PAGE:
|Minaret of Samarra|
The Malwiya minaret at the Great Mosque of Samarra
|Nearest city||Baghdad, Iraq|
The Minaret of Samarra, also known as the Malwiya Minaret or Malwiya Tower (Arabic: ملوية malwiyah) is part of the Great Mosque of Samarra in Samarra, Iraq. The mosque is one of the largest in the world, and was built by the Abbasid caliph Al-Mutawakkil. The minaret was originally connected to the mosque by a bridge.
The minaret or tower was constructed in 848 – 852 of sandstone, and is unique among other minarets because of its ascending spiral conical design. 52 metres high and 33 metres wide at the base, the spiral contains stairs reaching to the top. The word "malwiya" translates as "twisted" or "snail shell".
At the top of the cone is a small cylindrical room with a six-metre radius. This room is decorated with eight arcs on the outside. Each arc is erected on two small brick posts.
The Malwiya was used for the "call to prayer"; its height made it practical for such use. It is visible from a considerable distance in the area around Samarra and therefore may have been designed as a strong visual statement of the presence of Islam in the Tigris Valley.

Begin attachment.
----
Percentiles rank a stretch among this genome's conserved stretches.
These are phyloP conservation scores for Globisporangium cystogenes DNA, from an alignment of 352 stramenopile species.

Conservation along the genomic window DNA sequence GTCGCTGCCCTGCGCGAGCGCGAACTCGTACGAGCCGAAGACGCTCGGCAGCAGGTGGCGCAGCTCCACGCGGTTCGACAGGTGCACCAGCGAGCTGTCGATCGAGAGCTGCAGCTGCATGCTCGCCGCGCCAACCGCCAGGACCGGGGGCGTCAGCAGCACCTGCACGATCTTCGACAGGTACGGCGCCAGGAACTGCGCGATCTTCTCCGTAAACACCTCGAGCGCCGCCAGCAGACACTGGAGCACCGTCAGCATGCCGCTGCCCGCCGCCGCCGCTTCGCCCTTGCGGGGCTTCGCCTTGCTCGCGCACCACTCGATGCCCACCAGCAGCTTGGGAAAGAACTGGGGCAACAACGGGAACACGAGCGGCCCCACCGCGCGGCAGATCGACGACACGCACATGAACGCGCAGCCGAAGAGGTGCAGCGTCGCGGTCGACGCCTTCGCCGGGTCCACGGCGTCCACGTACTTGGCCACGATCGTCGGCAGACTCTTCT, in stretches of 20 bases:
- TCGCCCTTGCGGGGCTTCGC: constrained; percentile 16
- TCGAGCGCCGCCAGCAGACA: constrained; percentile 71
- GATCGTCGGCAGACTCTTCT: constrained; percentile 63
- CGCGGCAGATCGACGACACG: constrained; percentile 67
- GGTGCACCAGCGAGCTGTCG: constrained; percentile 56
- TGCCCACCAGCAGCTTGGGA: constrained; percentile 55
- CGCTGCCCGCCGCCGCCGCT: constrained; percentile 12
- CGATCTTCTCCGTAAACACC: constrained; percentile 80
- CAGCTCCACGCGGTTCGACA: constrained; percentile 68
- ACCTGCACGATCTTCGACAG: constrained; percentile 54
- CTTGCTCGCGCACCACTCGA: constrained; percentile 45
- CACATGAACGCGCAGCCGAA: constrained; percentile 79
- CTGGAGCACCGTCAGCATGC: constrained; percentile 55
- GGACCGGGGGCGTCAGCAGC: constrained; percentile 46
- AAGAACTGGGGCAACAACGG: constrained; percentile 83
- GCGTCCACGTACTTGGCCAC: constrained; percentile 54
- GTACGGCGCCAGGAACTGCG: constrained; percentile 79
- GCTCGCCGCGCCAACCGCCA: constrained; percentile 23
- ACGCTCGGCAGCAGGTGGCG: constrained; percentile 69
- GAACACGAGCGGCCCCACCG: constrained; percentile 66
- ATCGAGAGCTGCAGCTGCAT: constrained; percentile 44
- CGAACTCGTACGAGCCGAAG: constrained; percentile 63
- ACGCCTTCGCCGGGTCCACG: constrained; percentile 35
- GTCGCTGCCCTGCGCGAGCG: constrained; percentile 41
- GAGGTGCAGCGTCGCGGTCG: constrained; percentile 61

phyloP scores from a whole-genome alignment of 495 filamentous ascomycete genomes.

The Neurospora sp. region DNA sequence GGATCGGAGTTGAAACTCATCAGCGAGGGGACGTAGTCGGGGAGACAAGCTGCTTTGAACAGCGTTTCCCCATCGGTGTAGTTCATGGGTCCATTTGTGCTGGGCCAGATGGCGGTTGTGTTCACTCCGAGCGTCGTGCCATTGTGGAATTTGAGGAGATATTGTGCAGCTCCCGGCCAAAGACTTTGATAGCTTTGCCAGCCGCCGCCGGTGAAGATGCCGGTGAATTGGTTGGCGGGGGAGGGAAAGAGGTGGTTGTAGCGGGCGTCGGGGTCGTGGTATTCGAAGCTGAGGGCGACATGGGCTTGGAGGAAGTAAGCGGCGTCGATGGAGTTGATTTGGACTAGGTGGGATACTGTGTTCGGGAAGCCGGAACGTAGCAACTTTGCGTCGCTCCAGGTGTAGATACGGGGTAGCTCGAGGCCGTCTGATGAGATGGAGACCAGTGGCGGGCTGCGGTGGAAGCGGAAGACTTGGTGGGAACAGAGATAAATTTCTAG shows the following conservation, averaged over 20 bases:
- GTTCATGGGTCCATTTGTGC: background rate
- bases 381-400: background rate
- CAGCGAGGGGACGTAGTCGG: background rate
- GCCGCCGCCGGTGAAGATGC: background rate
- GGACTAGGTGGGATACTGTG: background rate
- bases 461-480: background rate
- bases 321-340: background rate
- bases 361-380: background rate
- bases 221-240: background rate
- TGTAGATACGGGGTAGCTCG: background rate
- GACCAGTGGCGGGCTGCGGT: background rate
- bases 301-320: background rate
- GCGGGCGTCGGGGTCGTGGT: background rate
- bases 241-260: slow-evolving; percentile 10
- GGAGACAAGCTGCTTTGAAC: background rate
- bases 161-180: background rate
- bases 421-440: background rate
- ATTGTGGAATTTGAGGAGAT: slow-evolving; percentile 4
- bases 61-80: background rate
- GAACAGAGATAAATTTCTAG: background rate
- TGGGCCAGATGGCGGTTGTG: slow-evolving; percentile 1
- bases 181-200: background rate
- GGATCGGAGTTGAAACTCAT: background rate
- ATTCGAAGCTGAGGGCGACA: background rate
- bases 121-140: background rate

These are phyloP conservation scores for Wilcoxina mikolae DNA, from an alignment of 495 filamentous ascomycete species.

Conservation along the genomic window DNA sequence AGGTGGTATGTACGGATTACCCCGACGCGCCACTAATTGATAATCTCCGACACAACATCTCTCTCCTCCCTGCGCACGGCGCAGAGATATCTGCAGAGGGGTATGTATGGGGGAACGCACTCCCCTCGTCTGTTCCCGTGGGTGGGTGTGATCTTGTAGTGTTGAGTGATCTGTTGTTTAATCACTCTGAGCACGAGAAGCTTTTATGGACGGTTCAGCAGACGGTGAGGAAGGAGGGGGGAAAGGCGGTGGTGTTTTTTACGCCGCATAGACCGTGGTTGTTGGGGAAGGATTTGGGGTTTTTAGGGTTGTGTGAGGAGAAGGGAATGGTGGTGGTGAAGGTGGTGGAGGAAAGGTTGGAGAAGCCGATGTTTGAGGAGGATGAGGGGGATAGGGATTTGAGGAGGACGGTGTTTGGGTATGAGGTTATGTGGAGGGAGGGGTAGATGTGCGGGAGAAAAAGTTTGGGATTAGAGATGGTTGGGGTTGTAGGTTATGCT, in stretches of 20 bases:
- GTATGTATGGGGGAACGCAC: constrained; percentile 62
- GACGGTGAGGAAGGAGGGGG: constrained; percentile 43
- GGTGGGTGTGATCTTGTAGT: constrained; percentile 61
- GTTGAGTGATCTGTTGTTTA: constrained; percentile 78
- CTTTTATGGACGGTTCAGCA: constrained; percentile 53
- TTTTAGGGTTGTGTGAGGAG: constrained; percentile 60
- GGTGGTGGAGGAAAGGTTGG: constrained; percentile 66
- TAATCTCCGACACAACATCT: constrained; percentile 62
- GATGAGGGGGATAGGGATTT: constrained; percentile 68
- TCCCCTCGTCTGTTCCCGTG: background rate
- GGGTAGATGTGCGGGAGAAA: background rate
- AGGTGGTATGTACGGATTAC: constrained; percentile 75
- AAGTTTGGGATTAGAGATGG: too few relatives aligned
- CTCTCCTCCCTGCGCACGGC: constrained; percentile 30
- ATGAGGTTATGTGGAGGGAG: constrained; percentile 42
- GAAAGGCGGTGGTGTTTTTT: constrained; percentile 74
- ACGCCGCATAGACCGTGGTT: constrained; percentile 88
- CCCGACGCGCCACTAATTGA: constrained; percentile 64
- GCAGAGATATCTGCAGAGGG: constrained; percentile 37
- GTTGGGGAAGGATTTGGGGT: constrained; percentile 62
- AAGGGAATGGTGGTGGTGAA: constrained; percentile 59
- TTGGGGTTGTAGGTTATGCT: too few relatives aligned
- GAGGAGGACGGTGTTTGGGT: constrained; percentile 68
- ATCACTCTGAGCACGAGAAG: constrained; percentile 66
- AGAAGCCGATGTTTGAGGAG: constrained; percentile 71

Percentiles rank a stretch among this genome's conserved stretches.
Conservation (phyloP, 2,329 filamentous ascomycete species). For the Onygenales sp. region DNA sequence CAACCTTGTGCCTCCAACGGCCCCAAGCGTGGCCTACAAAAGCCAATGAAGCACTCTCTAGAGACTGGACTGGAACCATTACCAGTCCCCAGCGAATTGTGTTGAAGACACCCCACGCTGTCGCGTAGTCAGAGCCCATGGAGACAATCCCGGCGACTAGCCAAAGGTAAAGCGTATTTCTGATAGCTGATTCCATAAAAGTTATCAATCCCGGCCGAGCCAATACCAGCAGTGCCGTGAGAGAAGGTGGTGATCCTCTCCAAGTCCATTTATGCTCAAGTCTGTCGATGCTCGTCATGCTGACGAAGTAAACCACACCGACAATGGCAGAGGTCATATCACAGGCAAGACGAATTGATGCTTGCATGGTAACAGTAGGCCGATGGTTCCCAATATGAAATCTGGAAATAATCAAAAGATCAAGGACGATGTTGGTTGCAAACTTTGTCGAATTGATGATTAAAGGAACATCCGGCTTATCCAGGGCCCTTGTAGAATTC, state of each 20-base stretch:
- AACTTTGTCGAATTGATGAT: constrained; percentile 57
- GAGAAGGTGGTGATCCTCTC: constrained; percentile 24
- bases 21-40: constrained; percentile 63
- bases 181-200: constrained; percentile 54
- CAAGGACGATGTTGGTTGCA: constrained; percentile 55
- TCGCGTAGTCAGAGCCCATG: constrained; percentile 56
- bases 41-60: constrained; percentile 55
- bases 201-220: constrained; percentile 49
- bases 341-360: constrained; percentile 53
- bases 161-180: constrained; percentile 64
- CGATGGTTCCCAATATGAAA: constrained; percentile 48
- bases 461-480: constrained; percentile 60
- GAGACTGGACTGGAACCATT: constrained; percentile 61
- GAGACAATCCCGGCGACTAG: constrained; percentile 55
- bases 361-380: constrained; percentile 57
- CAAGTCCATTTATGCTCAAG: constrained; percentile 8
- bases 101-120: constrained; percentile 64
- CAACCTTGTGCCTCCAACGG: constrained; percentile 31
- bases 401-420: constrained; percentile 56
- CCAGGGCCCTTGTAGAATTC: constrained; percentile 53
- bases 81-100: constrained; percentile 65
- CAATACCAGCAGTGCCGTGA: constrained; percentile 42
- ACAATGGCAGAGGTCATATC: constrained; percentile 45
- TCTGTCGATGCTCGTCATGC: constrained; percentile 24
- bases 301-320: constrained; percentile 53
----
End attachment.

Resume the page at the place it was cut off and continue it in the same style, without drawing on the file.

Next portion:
On April 1, 2005, the top of the Malwiya minaret was damaged by an insurgent attack. The blast removed pieces of brick from the top of the minaret along its spiral ramp.
- Kleiner, Fred S. and Christin J. Mamiya. Gardner's Art Through the Ages: 12th edition. Thomson Wadsworth, 2005
- Samarra: Global Security. Pike, John. 2000-2009. 22-2-2006 21:14:21 http://www.globalsecurity.org/military/world/iraq/samarra-mosque.htm org
- Ernst Herzfeld Papers, Records of Samarra Expeditions, Great Mosque of al-Mutawakkil Collections Search Center, S.I.R.I.S., Smithsonian Institution, Washington, D.C.
- Samarra - The Great Mosque